What you need always shows up when you pay attention … “randomly” crossing paths with an old friend who connects you to your perfect job … support from your friends in the midst of a crisis … or landing in a situation so miserable you’re finally compelled to overcome your fears and make a big change.
Choose your mindset. Commit to your dreams. Surround yourself with positive energy. Climb over the obstacles you encounter. Embrace failure as part of the process. And trust that what you need will show up.
When you do that, anything is possible.
“Our thoughts and imagination are the only real limits to our possibilities.” ~ Orison Swett Marden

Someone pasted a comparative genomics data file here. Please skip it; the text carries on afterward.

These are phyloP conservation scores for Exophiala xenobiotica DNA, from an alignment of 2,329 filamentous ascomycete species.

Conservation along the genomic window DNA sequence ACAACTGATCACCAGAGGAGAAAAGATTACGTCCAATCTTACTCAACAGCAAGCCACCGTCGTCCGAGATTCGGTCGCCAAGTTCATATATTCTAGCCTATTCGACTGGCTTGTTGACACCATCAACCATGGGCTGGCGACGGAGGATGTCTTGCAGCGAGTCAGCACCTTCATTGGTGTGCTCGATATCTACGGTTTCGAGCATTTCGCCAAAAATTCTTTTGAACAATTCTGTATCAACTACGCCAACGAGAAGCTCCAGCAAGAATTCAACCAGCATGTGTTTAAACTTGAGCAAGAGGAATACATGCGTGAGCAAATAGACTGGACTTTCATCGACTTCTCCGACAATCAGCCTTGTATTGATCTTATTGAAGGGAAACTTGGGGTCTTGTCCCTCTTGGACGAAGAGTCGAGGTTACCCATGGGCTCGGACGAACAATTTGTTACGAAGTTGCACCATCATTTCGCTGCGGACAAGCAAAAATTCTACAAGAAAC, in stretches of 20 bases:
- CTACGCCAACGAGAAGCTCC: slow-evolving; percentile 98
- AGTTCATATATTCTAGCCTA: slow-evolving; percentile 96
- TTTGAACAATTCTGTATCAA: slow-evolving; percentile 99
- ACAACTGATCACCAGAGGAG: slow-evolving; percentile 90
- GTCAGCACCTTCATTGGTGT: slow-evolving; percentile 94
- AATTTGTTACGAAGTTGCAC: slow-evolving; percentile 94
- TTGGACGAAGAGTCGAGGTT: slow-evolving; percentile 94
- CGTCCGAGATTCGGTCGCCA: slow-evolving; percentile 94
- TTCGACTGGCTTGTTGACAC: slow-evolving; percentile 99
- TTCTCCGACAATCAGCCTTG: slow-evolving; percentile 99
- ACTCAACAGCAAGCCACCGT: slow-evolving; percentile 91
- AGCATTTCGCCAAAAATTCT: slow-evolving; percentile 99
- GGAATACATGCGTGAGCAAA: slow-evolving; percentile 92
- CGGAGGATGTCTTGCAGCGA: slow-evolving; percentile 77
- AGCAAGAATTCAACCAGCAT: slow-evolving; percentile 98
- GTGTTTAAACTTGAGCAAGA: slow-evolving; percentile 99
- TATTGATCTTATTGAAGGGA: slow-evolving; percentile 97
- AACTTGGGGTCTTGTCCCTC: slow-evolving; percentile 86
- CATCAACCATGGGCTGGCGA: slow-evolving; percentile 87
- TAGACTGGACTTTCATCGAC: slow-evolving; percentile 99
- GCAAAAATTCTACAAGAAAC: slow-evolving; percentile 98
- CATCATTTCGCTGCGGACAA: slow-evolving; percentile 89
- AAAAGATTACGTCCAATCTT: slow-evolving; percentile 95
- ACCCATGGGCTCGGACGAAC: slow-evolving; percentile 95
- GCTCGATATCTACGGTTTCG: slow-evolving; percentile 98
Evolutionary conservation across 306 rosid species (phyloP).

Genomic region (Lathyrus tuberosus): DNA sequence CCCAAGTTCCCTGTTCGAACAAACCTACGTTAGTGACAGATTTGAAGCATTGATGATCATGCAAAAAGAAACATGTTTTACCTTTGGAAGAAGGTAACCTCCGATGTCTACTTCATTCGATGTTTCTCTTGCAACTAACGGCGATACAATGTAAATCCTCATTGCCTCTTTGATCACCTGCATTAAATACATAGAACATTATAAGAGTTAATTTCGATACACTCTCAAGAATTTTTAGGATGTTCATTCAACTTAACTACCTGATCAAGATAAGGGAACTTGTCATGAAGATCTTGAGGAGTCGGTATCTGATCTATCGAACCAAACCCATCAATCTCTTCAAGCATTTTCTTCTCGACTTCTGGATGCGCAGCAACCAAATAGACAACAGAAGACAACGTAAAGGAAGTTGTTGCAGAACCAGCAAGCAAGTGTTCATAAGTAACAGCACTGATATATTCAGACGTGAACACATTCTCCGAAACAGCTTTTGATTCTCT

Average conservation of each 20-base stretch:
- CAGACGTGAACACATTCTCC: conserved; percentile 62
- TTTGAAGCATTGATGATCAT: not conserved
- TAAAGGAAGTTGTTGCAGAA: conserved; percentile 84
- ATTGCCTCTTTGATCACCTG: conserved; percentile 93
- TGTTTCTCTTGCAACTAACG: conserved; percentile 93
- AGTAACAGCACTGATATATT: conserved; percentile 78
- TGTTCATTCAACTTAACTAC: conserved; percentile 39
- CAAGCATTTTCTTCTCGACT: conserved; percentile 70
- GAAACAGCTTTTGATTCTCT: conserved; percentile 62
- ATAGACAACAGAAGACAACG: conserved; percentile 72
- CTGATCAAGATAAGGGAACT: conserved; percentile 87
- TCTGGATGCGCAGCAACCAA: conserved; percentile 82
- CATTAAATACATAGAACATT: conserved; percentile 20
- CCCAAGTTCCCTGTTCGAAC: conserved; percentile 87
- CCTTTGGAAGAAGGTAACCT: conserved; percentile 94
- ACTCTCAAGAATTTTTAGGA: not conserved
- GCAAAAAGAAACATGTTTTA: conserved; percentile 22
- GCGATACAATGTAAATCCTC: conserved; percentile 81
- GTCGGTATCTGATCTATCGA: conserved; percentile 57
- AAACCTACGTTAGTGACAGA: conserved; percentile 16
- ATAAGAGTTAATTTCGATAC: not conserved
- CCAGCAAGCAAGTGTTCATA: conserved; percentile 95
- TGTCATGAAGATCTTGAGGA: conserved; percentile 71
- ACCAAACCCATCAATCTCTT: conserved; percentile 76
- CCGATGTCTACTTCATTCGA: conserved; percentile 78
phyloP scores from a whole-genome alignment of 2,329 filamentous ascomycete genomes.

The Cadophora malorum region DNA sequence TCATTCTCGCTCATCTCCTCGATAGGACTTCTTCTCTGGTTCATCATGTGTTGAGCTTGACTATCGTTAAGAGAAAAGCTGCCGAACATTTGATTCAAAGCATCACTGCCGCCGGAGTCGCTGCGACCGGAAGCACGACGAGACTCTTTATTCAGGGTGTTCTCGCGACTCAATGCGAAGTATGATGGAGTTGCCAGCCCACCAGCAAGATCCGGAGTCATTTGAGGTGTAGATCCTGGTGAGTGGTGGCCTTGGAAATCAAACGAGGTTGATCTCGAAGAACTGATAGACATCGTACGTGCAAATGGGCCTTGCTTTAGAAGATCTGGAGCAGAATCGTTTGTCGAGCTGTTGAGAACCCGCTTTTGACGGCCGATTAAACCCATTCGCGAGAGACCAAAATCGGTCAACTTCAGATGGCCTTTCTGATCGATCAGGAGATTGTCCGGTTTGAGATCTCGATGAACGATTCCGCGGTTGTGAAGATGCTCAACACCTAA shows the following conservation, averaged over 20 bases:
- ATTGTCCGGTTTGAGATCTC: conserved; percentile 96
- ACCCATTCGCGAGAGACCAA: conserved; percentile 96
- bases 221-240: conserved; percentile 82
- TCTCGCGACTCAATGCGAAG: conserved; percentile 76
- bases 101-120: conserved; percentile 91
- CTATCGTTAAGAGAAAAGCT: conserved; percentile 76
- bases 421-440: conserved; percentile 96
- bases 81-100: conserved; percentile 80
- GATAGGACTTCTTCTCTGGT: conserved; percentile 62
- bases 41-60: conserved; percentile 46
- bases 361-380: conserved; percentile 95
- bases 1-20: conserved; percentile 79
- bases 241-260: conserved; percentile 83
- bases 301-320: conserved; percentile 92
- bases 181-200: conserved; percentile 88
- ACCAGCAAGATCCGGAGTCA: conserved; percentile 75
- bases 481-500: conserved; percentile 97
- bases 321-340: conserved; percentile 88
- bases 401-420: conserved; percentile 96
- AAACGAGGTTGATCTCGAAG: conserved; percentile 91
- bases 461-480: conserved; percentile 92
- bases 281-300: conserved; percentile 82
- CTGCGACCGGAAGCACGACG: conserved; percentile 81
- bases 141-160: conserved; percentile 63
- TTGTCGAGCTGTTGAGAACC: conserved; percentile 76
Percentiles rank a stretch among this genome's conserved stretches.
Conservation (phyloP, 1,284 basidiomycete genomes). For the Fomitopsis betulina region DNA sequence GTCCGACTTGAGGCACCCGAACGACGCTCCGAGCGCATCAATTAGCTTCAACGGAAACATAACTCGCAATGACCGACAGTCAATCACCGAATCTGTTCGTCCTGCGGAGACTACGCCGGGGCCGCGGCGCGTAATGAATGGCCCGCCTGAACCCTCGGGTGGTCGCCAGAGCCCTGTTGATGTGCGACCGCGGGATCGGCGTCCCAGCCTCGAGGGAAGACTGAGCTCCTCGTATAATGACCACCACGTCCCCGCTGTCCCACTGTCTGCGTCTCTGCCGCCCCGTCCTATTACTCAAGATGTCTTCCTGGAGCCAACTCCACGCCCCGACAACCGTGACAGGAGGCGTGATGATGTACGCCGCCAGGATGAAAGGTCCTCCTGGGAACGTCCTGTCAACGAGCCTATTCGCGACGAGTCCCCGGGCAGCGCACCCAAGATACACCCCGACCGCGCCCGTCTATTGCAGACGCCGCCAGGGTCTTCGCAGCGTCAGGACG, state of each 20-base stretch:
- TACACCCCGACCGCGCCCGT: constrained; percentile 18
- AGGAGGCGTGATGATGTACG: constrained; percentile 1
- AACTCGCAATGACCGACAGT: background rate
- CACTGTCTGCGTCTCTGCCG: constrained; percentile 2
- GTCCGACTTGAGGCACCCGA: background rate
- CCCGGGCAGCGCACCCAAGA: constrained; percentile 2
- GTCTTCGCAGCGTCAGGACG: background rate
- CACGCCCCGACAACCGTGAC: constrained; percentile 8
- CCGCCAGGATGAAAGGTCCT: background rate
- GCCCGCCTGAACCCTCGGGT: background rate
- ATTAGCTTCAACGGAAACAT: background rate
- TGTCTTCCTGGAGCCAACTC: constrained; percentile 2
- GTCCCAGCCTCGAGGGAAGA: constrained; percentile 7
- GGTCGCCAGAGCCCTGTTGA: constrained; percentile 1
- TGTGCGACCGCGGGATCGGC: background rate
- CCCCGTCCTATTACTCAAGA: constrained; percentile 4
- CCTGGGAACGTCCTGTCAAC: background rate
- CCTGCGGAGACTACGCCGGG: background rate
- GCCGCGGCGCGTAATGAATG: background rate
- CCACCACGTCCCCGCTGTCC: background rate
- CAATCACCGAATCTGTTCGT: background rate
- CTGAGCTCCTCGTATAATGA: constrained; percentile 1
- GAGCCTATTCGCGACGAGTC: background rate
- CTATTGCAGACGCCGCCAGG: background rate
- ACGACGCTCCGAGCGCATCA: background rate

Twenty years from now you will be more disappointed by the things that you didn’t do than by the ones you did do.
So throw off the bowlines. Sail away from the safe harbor. Catch the trade winds in your sails.
Explore. Dream. Discover.
~ Mark Twain, 1835 – 1910
Spring forward is the trick for remembering to move your clock ahead by one hour this time of year in the northern hemisphere. It’s also the perfect way to describe the feeling spring evokes.
The first hint of warmth in the air, the early morning sound of birds chirping, and new growth poking up through the ground all bring a sense of anticipation and possibilities.
Even in places with warm climates year-round you can feel a difference in the air. The days are longer and we’re shaking off the hibernation urge, throwing open the windows (literally and metaphorically).
In most of the Western world we don’t have formal celebrations to welcome the season as do many other cultures. The closest thing we have is spring cleaning :-).